“Ethnic conflict” as the most common reference to the ongoing belligerency between a multitude of armed groups and the Myanmar Army has become a shorthand for stakeholders and observers alike. While this designation rightfully highlights that the various ethnic nationalities are fighting for their groups’ social, political and economic position in Myanmar, it detracts from a mindset that needs to be much more fine-tuned to address the paramount political and historical failings central to achieving nationwide peace. The framing of Myanmar’s protracted wars as an ethnic conflict has two major problems. First and foremost, it conceals the political inconsistencies between how the new post-colonial entity, the Union of Burma, was imagined and agreed upon, and how it was subsequently practiced, while downplaying to a conflict what in fact qualifies as war. Second, it reinforces the normative state-centric perspective locked in hegemonic power relations that is a part of the issue. While achieving nationwide peace has been set among the top state agendas since 2011, the fighting has intensified.
Myanmar definitely is a multi-ethnic composite, and different ethnic peoples generally fringe the majority Bamar-populated central lowlands. Myanmar’s military governments have counted a controversial 135 races to display ethnic diversity. Importantly, quoting Abner Cohen, one of the first anthropologists to propose a coherent method of understanding ethnicity, people do not kill one another because their customs are different. To understand war, the relationship between the belligerency and the processes, practices, ideas and arguments that have led to it must be examined, as suggested already by Carl von Clausewitz but also by contemporary military geographers and sound reasoning in general. The 21st Century Panglong Union Peace Conference itself, with sessions held in Naypyidaw in 2016 and 2017, attests to the most contemporary relevance of the country’s historic planning by exploiting the name Panglong in its title. At Panglong conference in 1947, General Aung San and the representatives of the Kachin, the Chin and the Shan ethnic nationalities agreed on the basics for a future federal union. The new country was to combine two types of British ruled territories: ‟Burma Proper” (the Bamar majority lowlands) under direct British administration, and the indirectly ruled Frontier Areas (the ethnically diverse areas fringing the central lowlands). Wide autonomy, including separate constitutions, parliaments, governments and judiciary, were envisaged for the (ethnically based) states drawn up from territories that had never been under the rule of Bamar kings, to be named after the area’s dominant ethnic group (which, in turn, emerged and consolidated within the wider state- and nation-making processes). The constitution that emerged after the subsequent assassination of General Aung San and most of his cabinet, however, was de facto unitary and the first ten years saw centralization of the (Bamar dominated) central rule.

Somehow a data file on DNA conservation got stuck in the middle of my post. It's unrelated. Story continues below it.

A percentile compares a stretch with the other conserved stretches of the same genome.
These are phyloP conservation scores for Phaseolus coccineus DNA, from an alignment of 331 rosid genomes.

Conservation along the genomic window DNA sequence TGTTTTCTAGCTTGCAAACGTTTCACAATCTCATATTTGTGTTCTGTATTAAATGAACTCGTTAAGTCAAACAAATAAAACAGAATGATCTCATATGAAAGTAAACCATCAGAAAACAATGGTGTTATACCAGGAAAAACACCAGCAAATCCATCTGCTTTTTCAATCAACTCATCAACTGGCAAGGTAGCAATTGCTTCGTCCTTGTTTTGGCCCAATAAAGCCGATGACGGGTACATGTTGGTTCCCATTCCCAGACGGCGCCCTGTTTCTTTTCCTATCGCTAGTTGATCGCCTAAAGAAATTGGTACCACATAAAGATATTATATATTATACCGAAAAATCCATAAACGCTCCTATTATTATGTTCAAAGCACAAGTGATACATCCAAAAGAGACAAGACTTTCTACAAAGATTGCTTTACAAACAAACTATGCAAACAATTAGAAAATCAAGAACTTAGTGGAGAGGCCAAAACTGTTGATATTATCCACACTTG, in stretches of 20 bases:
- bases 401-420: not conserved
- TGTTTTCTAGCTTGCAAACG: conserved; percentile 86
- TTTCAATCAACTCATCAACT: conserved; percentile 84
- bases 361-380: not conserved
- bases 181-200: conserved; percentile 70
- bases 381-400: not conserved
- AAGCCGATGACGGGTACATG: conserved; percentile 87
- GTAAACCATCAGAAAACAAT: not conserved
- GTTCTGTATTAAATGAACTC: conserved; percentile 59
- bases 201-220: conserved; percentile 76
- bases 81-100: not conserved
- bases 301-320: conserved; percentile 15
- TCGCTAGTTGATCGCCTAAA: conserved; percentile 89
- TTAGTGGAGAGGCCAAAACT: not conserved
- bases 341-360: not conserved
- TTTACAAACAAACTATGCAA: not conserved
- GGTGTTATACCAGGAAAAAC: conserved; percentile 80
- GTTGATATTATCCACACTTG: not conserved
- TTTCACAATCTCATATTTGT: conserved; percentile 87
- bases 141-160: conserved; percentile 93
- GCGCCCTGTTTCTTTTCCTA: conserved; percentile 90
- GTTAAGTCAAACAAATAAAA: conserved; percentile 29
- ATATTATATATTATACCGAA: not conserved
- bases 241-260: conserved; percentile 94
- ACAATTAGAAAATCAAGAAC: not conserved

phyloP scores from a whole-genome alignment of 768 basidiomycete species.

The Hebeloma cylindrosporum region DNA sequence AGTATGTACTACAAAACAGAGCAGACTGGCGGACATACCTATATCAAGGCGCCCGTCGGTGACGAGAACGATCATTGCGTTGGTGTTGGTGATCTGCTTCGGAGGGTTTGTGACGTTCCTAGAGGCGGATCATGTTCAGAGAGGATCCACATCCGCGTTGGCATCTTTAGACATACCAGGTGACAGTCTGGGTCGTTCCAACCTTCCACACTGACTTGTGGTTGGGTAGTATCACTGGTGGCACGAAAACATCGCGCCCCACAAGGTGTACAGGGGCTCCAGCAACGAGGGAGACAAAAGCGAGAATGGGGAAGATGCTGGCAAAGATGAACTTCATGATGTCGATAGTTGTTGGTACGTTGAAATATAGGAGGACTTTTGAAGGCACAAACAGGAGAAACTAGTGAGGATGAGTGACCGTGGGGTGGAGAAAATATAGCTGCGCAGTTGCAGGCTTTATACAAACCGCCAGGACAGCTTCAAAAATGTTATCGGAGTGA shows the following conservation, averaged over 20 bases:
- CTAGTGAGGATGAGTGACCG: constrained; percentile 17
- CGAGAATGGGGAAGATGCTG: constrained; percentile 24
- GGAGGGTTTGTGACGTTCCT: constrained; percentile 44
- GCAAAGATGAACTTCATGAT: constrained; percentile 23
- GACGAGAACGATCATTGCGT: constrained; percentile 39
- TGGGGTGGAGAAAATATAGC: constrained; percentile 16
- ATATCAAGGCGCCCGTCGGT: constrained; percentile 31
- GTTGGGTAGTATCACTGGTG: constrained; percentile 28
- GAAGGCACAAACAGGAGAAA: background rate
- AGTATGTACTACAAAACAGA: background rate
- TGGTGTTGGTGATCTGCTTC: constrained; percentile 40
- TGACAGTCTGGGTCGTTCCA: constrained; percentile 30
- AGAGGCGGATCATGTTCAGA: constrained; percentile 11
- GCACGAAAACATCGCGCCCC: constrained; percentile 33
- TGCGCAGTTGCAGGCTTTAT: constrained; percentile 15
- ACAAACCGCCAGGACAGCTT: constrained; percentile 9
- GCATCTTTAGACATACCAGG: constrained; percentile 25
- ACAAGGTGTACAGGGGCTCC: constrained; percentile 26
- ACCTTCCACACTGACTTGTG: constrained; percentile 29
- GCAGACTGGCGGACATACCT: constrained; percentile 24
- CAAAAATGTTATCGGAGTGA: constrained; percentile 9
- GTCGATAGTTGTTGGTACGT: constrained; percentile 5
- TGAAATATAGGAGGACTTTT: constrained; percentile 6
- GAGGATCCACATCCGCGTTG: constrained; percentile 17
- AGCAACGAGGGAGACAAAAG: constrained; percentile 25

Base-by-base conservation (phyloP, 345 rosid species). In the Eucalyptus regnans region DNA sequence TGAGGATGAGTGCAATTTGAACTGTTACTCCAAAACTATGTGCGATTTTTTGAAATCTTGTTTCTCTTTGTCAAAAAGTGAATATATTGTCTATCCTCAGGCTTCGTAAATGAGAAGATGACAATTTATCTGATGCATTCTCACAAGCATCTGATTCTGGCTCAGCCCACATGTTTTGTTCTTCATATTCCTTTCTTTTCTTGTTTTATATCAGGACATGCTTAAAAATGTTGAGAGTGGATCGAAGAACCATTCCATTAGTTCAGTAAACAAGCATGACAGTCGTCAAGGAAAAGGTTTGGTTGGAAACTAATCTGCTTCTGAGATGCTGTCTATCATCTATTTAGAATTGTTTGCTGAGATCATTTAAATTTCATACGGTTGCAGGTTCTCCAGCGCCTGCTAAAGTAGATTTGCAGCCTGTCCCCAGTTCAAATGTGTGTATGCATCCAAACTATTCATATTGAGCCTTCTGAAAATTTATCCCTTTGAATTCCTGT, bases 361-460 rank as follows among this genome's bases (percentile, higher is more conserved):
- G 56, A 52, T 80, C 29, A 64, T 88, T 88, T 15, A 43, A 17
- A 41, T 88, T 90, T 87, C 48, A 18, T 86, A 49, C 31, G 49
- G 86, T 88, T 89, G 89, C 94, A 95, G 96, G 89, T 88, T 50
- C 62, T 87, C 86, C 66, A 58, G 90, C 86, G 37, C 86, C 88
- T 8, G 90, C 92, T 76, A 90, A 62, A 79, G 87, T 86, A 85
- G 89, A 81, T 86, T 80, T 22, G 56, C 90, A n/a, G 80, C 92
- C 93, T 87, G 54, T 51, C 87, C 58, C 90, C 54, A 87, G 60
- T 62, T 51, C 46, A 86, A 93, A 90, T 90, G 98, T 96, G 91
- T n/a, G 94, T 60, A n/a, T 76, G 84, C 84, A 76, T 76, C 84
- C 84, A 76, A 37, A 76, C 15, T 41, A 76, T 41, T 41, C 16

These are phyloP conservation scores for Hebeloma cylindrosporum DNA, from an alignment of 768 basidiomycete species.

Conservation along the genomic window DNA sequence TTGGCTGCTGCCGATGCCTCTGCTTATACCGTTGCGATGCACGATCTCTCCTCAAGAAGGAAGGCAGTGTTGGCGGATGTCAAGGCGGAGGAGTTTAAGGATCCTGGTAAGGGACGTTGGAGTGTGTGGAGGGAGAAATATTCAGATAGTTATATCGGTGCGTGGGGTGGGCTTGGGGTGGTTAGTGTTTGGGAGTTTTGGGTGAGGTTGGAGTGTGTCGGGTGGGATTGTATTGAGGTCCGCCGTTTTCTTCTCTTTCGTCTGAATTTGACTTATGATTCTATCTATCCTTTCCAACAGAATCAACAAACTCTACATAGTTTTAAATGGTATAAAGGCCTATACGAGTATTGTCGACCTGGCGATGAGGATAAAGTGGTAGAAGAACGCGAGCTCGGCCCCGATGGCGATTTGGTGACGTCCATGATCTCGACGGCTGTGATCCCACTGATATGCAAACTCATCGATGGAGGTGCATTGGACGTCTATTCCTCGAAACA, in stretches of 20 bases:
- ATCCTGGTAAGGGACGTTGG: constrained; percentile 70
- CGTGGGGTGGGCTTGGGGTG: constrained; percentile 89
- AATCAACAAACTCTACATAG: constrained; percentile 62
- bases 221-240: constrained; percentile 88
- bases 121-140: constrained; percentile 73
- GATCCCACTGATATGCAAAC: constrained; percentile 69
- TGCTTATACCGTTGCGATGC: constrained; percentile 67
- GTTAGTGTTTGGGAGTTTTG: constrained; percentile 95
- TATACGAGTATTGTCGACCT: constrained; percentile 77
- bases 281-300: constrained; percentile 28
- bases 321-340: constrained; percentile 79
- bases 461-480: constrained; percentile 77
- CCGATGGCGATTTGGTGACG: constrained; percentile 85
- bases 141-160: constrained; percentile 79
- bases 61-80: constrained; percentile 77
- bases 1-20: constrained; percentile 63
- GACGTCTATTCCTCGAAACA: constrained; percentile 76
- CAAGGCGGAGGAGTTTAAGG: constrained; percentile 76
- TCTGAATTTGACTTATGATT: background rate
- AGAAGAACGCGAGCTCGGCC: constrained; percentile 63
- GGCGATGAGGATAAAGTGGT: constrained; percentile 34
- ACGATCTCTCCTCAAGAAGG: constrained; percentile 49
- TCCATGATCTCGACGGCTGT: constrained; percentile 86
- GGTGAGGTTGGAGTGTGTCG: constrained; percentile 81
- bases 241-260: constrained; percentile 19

This constitutional failing was addressed already in 1961 by a proposal for federal amendment known as “The Shan Federal Proposal” adopted by the Shan State government, subsequently submitted by parliamentarians via legislative procedure and discussed nationally. A coup d’état by General Ne Win in 1962 halted this debate. What followed were the coercive efforts by the successive military governments to achieve strong central governance at the ethnic states’ border areas in the name of unity and sovereignty of the country. A number of ethnically based armed organizations sprang up at different impetuses at areas that the central rule did not reach, to demand independence or autonomy. Such groups have managed well-established systems of command and administration, armies and territories—resulting in one of the most unique political landscapes in the world.